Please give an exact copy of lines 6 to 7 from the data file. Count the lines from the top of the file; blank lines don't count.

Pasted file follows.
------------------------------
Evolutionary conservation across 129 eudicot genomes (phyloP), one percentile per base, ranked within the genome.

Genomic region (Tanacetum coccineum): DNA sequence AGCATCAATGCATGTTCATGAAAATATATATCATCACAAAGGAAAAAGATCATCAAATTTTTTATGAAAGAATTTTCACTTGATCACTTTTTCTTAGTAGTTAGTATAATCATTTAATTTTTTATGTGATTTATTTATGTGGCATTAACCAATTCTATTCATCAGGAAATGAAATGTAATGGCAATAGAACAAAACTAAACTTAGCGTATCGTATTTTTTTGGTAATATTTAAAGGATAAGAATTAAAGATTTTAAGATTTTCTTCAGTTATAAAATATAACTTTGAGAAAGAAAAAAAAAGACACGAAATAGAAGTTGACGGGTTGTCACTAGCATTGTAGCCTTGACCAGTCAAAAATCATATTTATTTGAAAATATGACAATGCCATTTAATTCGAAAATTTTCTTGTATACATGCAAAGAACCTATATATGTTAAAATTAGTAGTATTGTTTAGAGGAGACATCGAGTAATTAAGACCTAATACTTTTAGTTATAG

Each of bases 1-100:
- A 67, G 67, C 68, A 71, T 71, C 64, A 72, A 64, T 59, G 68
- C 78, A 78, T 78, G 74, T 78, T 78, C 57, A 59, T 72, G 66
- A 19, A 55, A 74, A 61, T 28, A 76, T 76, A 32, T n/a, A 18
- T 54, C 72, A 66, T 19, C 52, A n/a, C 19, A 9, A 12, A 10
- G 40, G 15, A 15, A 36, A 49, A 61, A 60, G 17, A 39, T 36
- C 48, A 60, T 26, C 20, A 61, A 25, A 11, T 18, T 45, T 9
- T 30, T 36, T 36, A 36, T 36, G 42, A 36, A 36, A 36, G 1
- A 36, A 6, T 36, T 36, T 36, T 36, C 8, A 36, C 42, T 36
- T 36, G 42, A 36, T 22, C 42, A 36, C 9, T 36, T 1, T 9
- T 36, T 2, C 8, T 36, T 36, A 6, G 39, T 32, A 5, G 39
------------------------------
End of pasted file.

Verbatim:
- A 19, A 55, A 74, A 61, T 28, A 76, T 76, A 32, T n/a, A 18
- T 54, C 72, A 66, T 19, C 52, A n/a, C 19, A 9, A 12, A 10